Measuring water quality requires reliable, consistent, quality-assured data. Those data are collected and shared through the SWQMIS—the Surface Water Quality Monitoring Information System.

Every two years, we report the status of Texas’ natural waters, based on historical data, in the Texas Integrated Report of Surface Water Quality.

The Surface Water Quality Monitoring Program assesses data from all waters throughout the state to evaluate attainment of water quality standards. The total amount of area assessed for each type of water body depends on the amount of data collected within the specified time frame of assessment for the Integrated Report.

Areas Assessed in Texas in 2018

  • 22,360 stream miles
  • 2,266 square miles of reservoirs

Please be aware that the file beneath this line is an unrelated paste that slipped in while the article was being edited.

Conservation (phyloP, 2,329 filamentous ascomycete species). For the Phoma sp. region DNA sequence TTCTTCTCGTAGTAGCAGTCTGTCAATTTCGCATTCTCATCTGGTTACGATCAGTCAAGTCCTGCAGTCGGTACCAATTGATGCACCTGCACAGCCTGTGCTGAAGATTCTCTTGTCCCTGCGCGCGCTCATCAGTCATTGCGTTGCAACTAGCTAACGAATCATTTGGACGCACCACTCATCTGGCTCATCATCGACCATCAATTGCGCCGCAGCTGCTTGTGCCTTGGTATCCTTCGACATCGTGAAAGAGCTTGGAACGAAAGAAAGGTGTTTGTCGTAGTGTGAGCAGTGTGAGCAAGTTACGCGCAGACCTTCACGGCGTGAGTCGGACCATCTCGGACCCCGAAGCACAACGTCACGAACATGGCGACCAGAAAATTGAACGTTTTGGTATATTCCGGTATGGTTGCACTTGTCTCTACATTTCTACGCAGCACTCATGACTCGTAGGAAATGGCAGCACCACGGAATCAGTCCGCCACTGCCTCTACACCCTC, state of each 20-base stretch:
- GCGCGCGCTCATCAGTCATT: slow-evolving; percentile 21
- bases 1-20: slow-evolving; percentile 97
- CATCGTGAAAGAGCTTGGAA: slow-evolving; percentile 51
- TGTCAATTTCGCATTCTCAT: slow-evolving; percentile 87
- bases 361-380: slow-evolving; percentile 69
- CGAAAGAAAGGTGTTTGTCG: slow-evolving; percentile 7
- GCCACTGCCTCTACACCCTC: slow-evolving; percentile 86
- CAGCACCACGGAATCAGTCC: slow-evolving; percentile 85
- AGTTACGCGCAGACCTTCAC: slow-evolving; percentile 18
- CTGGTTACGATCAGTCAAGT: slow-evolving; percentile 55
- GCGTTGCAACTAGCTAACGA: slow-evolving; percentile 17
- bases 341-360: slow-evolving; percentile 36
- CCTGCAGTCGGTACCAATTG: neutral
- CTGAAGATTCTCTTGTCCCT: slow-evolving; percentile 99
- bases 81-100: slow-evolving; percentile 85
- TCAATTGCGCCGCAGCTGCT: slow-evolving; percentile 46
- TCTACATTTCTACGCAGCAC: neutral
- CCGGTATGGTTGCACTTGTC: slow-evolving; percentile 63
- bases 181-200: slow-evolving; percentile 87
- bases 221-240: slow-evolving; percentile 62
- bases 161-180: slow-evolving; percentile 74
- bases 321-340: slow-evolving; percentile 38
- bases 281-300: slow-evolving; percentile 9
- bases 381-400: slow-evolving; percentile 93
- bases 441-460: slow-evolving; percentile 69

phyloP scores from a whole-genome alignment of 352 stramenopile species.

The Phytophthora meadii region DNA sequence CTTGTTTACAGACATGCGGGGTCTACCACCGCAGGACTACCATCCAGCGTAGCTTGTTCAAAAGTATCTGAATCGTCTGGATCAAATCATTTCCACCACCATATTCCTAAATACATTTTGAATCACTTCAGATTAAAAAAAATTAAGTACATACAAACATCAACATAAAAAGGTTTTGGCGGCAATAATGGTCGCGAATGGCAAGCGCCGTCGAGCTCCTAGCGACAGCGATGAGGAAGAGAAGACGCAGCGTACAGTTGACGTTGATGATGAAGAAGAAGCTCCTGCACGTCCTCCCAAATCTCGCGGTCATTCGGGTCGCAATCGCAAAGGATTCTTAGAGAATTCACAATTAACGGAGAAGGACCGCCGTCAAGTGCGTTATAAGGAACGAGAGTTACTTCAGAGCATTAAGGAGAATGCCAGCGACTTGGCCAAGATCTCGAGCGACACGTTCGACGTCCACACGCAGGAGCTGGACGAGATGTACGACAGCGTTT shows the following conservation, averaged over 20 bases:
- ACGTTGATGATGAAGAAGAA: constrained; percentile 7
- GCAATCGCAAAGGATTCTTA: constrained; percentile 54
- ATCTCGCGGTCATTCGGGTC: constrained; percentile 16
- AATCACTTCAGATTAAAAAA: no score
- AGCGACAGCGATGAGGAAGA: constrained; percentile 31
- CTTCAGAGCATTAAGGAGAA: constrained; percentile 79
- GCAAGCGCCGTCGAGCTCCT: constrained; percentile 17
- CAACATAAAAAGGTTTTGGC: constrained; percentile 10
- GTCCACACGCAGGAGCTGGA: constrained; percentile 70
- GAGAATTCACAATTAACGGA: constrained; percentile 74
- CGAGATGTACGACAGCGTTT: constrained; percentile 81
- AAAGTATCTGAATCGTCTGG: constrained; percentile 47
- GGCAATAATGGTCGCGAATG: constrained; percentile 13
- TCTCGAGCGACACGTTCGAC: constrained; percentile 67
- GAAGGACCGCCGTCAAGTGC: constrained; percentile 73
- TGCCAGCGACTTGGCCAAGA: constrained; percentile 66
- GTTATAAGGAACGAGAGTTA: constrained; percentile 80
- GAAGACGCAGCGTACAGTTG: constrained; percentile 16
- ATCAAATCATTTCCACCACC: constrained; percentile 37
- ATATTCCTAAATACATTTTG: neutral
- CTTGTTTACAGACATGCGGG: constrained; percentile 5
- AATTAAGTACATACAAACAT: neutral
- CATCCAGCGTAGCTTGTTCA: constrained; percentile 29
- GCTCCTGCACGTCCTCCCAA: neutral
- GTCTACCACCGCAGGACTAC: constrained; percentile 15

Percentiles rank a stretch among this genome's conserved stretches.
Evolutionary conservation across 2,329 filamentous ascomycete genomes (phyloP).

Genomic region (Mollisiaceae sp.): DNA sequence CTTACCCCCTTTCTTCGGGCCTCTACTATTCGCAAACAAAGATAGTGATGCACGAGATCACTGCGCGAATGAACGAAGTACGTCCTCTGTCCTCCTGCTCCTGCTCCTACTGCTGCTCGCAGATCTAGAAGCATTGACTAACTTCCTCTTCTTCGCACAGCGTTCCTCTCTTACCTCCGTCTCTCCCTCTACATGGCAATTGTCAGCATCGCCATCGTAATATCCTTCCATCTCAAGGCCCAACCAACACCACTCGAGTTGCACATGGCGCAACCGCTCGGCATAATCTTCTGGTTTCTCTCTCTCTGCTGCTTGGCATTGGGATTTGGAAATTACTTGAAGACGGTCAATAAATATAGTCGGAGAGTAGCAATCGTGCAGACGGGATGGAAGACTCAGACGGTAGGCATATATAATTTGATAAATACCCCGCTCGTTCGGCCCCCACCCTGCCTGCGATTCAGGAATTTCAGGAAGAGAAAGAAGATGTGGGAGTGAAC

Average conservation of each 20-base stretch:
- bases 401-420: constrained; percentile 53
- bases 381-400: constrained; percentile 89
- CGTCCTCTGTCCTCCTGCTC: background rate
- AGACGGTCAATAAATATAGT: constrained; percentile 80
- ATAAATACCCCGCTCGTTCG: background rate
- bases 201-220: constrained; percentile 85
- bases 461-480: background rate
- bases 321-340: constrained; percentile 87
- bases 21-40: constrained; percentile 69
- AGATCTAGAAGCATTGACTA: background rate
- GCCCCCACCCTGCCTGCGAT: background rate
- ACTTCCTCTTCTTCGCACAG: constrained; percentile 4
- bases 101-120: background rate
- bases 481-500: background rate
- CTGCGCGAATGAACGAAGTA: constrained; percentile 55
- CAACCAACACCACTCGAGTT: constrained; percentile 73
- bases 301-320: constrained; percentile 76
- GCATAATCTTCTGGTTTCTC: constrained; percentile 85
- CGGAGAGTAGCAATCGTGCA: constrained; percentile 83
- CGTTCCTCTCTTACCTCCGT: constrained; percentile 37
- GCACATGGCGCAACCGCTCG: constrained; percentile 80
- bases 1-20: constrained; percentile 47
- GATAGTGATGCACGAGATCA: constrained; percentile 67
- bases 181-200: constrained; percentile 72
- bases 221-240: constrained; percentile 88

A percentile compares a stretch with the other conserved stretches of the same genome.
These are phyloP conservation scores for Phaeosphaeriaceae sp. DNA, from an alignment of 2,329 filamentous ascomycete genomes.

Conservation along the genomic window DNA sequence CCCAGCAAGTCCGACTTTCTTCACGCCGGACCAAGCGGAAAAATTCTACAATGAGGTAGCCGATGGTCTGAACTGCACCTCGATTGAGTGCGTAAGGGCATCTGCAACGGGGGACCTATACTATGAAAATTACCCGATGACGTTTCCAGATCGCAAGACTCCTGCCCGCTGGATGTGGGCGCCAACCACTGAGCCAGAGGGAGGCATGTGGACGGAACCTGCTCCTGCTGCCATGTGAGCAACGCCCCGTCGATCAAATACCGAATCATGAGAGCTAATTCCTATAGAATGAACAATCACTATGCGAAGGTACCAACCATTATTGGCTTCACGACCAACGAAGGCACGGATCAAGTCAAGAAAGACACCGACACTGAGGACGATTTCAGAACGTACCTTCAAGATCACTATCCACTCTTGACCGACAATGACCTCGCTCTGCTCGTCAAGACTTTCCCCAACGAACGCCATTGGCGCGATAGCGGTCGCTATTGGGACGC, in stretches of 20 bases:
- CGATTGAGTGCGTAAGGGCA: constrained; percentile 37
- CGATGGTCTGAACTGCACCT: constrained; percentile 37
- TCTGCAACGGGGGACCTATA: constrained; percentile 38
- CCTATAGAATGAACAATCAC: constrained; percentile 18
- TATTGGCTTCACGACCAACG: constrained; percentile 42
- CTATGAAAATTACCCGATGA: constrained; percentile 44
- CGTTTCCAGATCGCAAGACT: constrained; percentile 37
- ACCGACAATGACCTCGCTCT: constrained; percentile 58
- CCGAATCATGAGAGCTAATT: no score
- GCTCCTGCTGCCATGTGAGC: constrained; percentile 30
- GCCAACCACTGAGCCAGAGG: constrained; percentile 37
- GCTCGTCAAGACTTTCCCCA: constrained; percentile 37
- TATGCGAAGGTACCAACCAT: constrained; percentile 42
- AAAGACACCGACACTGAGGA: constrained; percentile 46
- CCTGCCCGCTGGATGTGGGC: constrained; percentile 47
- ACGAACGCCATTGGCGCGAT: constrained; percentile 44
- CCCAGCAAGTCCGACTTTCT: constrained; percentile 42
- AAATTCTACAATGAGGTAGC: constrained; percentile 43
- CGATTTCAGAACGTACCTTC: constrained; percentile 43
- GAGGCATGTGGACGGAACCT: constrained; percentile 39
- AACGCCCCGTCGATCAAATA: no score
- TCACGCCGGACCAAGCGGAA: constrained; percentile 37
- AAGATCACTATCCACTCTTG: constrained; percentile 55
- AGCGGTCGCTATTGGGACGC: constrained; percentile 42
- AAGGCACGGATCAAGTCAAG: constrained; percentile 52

• 2,547 square miles of estuaries
  • 144 miles of recreational beaches

 

Site-Specific Standards

TCEQ continues to improve techniques and protocols for assigning tailored, site-specific uses.

 

Data Management

The TCEQ’s Surface Water Quality Monitoring Information System (SWQMIS) is used to store, manage, and make publicly available water quality monitoring data from across the state. More than 20 separate organizations, including river authorities and local, state, and federal agencies, report data to SWQMIS.

In an average year, the Data Management & Analysis Team:

  • Verifies, validates and/or loads more than 450,000 sample results.
  • Creates 100 new monitoring stations in SWQMIS.
  • Trains more than 30 new SWQMIS users.
  • Manages over 34.6 million sample results and related metadata.

 

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Restoration